preference for any tire, as it offers a better feel, no pinch flats and
allows lower pressures to be run.

They weren’t difficult to set up
tubeless with my compressor, and though sidewalls were flexible, the
bead was tough to pry onto the rim. I added one mini bottle of sealant
to each tire after the initial inflation to aid with any leaks, and to
make sure it sealed any tire and rim interface issues. I never had any
leakage, loss of air and burping problems while running them tubeless. I
tested the tires with a huge variance of pressures, but found the lower
the better, and tended to keep them at 22 psi, as that’s where they
really started to purr and come to life.

Make no mistake, this is a
big tire that has a large footprint and volume, and along with their
tread design, it gives great traction, braking and cornering on just
about anything, including loose gravel and dirt, in wet or dry
conditions. When you toss the tires deeply over they hook up nicely, and
they love to fly through big berms like they’re on a rail. Even when
the front end would lightly wash out occasionally, it did so in a
predictable manner, and you never felt a loss of control. They roll and
accelerate decently for their size, and they never felt ponderous,
though they definitely aren’t cross-country race machines.

Even
though the tire doesn’t feel that soft, it’s very pliable and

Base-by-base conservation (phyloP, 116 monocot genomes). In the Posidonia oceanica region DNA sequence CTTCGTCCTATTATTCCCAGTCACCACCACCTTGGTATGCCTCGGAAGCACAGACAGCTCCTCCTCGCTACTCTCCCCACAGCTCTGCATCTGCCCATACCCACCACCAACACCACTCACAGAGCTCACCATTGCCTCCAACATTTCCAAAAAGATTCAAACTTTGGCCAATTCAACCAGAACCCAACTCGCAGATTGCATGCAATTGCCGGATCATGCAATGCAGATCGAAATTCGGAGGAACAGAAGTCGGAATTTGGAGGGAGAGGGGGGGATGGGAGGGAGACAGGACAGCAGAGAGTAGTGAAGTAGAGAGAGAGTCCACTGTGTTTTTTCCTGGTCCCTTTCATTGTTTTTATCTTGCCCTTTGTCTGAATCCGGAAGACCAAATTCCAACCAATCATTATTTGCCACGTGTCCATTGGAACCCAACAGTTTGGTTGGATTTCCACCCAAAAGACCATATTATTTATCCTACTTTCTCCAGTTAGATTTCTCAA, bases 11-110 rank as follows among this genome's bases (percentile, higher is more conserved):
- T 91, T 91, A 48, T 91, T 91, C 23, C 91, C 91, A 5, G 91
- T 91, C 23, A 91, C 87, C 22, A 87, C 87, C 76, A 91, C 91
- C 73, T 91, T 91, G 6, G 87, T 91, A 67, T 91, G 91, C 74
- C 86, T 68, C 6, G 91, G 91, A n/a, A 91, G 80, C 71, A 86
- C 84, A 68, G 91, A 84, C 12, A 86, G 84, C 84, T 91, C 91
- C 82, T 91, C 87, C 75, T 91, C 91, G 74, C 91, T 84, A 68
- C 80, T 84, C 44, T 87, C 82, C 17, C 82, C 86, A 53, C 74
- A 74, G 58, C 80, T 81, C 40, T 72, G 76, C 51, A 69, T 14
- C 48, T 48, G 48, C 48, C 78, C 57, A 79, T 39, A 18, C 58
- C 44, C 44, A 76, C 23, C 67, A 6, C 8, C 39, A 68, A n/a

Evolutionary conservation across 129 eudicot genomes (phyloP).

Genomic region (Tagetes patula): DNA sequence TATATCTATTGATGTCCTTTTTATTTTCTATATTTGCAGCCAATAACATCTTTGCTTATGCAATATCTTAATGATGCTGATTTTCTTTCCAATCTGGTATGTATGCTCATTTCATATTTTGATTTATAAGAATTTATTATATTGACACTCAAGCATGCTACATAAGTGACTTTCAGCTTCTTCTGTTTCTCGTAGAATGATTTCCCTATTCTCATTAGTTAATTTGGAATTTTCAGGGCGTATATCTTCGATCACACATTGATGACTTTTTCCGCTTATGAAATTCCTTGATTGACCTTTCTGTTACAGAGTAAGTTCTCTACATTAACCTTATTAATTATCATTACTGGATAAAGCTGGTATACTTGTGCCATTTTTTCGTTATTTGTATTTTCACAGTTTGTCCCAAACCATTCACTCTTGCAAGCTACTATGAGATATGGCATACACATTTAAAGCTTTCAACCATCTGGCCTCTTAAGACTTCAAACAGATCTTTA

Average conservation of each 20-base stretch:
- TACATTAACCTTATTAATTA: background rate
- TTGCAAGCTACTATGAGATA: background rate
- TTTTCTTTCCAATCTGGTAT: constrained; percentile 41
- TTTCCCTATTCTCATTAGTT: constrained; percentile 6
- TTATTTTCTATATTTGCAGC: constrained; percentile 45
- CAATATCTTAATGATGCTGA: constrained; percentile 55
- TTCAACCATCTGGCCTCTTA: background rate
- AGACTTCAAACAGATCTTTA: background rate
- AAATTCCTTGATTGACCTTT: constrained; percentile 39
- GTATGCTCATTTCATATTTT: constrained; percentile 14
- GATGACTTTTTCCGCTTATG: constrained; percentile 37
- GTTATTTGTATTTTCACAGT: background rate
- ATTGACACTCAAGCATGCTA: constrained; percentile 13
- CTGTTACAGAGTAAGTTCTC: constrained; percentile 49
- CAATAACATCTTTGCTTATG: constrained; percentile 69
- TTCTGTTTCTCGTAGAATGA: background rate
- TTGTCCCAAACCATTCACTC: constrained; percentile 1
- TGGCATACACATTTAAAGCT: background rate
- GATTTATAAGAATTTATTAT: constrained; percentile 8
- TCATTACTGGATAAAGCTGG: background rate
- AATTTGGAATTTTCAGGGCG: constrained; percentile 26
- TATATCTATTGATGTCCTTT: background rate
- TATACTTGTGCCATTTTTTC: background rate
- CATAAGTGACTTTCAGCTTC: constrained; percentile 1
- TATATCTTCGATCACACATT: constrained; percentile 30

conforming, and when motoring up and down through gnarly terrain,
including ledges, rock gardens, roots and slabs, it offers great
traction and composure and steering. One big highlight is that they
stuck like glue on rock slabs and slick rock, giving one impressive
braking and traction capabilities, even on extremely steep pitches. I
used them in wet sand, gravel and some mud, and they adhered to rocks
and roots without any undue slippage, and they worked especially well on
wet rocks.

I have tossed them into some ugly terrain, everything
from burly rock gardens to bike parks, and I have as yet suffered any
sidewall’s tears or damage. The tread has been very durable, and though
it has some normal wear and tear, no knob has torn off as yet.

Bottom Line

This
is one of my favorite tires of late, and I have used it in technical
rock gardens, long rides, bike parks and Enduro races, and it has always
shone no matter what terrain or condition it was tossed into. Although
the sidewalls seem on the thin side, I never had any issues with tears
or abrasions, and the knobs have been very durable for a meaty and
sticky tire. It rolls decently for such a big tire, though it’s not an
x-country racer. The open tread design and square knobs offer great
traction, braking and cornering, and the pliable, sticky and conformable
rubber compound provides composure, control and steering throughout any
sort of gnarly terrain. Some highlights are the tires amazing glue like
qualities on rock slabs and slick rock, and its predictability, meaning
even when it gets unnerved or washes out, you know what’s going to
happen and can easily regain control.
The WTB Vigilante 2.3″ tire
is sticky, durable and pliable, and its open tread design and square
knobs, along with it large footprint and volume, offer great traction,
braking and cornering.

Pros
  • Superb on slickrock and rock slab
  • Sticky, pliable and conformable tread and knobs
  • Great traction, braking and cornering
  • Durable tread
  • Predictable
  • Large footprint and volume
Cons
  • Just decent rolling resistance and acceleration
  • Front end can wash out on occasion
  • Sidewalls aren’t the stoutest in normal TCS version
Overall Rating

4.5 Flamin’ Chili Peppers

{ 0 comments… add one now }

Leave a Comment

Previous post:

Next post: